A police officer said Suresh attacked Vinodhini on November 14 when she was walking with a friend in Karaikal at 10.30pm.

The officer said he was obsessed with her. During interrogation, Suresh told police he had decided to take revenge on her because she had lodged a complaint against him. “Her family complained to police because he had been stalking her and had threatened her several times after she turned him down,” the officer said.

The Karaikal police arrested Suresh, 29, and charged him with attempted murder under Section 307 of the Indian Penal Code.

 

#India-Acid attack victim may never see light #Vaw


By Express News Service – CHENNAI

30th November 2012 08:50 AM

The future of 23-year-old software engineer Vinodhini, who was attacked with acid by a man at Karaikal on November 14, seems bleak as doctors have ruled out the possiblity of an eye transplant and said she may not be able to regain her vision.

“Her eyeballs are damaged. Acid damages everything; it goes up to the bone. So, the chance of her getting back vision through transplant is not possible,” said Dr Jayaraman, of the burns ward, Kilpauk Medical College Hospital (KMCH).  Doctors identified the acid used on Vinodhini as sulphuric acid. According to doctors, it would take another six months for Vinodhini to recover and return home, as she would have to undergo reconstructive surgery at KMC. But the surgery is the last process before which she would have to go through other treatments.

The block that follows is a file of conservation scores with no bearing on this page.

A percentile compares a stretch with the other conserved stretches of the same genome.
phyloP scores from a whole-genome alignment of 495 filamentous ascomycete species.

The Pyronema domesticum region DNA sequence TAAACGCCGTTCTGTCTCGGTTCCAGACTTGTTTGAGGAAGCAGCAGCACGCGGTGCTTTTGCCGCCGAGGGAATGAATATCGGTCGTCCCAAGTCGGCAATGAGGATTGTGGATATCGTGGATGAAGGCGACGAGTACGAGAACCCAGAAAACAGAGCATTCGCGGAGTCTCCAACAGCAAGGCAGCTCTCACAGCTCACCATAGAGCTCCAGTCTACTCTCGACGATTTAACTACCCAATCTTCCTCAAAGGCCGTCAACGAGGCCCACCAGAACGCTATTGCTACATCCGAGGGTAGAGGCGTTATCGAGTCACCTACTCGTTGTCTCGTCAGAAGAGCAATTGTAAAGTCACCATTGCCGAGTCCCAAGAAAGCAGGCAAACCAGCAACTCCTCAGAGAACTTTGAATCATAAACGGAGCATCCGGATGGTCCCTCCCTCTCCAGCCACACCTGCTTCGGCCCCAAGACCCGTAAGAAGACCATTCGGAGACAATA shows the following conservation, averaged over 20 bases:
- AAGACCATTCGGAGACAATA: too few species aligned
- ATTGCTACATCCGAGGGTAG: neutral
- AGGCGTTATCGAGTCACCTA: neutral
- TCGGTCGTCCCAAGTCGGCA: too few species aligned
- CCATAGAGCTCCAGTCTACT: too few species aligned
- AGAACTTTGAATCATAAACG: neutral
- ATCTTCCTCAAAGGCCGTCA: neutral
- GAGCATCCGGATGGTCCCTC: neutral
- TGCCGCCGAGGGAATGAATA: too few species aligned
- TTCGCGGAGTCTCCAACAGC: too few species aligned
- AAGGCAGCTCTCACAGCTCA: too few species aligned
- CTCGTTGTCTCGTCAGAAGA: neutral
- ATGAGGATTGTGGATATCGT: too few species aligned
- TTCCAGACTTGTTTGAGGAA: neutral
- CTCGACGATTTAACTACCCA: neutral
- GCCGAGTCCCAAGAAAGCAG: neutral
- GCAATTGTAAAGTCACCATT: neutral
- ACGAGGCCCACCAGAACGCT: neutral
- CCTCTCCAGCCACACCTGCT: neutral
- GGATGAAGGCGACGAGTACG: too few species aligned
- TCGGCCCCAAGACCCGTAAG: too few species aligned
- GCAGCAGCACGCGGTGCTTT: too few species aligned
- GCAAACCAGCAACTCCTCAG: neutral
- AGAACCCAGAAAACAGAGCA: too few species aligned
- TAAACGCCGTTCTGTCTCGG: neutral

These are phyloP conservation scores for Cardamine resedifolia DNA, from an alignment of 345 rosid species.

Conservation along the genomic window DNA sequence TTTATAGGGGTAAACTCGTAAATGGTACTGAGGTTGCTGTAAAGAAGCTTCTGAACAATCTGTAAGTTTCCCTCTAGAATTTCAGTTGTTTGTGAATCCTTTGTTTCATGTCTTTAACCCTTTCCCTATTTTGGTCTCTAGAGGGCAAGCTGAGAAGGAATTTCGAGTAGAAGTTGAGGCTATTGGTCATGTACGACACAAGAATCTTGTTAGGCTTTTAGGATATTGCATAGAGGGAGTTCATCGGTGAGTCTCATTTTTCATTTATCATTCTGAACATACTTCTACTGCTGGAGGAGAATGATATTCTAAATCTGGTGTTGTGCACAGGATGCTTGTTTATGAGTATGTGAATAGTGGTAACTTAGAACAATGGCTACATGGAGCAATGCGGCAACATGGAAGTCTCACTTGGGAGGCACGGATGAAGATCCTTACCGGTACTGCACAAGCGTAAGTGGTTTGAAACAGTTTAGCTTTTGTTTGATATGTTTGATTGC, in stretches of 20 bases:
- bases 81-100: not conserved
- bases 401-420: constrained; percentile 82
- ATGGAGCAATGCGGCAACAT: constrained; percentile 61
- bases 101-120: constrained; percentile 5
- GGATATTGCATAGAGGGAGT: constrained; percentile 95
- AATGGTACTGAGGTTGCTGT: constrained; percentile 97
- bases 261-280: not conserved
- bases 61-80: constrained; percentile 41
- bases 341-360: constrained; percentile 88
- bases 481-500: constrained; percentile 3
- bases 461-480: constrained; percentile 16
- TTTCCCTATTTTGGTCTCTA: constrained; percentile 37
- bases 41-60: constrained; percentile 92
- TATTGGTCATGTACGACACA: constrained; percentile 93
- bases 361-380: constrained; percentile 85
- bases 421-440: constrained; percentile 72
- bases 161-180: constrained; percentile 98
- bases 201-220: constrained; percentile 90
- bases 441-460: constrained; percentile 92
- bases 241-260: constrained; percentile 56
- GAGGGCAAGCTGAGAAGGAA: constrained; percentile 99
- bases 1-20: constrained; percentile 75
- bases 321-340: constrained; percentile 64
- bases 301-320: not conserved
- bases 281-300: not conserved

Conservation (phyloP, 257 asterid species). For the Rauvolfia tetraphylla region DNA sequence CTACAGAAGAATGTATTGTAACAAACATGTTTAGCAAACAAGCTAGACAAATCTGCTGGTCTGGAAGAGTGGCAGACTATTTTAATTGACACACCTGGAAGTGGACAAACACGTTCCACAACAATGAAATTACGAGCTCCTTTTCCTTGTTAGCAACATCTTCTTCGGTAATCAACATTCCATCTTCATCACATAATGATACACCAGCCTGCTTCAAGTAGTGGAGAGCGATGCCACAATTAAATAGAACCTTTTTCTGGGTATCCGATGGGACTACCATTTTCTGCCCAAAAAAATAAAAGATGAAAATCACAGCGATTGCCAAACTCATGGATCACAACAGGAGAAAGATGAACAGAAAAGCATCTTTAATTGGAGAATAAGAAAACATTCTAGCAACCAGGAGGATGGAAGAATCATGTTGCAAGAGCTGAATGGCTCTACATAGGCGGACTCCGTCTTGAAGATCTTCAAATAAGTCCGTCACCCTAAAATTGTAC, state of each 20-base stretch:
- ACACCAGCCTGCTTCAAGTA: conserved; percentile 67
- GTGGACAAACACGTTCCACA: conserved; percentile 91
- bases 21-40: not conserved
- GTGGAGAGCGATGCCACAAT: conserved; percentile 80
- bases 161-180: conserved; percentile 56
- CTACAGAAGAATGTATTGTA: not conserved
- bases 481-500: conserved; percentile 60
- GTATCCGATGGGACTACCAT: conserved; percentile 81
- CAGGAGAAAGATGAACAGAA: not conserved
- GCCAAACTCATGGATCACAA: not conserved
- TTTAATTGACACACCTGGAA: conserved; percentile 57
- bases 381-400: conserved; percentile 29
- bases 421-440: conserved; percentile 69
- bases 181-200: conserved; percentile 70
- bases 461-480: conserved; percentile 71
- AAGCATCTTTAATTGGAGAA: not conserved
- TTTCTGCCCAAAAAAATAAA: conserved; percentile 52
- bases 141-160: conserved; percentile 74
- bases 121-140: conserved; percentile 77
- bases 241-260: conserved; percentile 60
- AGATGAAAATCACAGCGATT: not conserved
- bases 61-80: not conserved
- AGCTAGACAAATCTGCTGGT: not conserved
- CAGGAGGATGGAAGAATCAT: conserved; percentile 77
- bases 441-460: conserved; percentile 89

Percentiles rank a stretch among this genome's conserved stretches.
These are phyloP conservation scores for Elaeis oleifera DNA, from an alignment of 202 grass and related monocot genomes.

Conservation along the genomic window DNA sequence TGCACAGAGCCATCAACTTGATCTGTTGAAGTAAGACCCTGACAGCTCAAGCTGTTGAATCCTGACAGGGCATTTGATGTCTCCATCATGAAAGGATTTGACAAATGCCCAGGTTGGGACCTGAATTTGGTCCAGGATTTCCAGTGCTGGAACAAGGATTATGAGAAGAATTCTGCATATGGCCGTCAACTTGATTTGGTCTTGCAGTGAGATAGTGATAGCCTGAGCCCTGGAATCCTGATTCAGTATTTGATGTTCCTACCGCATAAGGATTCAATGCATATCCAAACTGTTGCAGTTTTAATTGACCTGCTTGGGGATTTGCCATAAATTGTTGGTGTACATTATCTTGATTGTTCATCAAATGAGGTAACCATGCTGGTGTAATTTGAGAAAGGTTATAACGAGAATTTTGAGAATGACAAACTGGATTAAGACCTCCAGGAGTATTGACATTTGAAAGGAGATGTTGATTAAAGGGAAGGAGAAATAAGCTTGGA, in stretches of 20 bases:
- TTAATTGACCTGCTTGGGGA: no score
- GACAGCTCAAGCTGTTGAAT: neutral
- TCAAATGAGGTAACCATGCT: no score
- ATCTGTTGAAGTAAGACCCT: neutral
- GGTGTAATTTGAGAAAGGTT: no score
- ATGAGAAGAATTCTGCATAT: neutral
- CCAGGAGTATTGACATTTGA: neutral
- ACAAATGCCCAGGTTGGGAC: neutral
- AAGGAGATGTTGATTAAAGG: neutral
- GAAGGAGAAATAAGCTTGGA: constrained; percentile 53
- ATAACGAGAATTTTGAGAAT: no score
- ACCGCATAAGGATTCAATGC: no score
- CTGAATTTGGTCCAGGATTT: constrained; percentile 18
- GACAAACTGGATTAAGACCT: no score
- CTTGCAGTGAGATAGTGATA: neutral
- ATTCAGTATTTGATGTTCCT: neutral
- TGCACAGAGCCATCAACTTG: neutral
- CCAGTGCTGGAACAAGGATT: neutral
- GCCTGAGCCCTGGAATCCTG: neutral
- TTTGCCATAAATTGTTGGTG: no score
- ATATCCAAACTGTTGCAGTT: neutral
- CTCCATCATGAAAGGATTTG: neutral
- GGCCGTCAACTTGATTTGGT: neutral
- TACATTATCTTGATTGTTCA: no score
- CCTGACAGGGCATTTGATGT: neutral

Doctors said that the burnt and damaged skin would be removed in an operation, after the effects of the chemical ware off. “There will be a time gap before she undergoes a reconstructive surgery,” a doctor said. Vinodhini, who was working in a Chennai-based company, was walking towards a bus stand in Karaikal when a man threw acid on her. Her father, a private security guard, also suffered burns when he attempted to rescue his daughter.

Police said the attacker, Suresh, who was a dealer in construction materials, was obsessed with Vinodhini. “One of Vinodhini’s male colleagues had accompanied her when she came home for Deepavali. Suresh was upset that the man was accompanying her. The colleague also sustained injuries in the attack. Suresh also sustained acid burns as Vinodhini spat out acid that went into her mouth, on his face,” a police official said.

Karaikal police, who registered a case under four sections, including attempt to murder, against Suresh, said acid used to destroy trees and roots was used in the attack.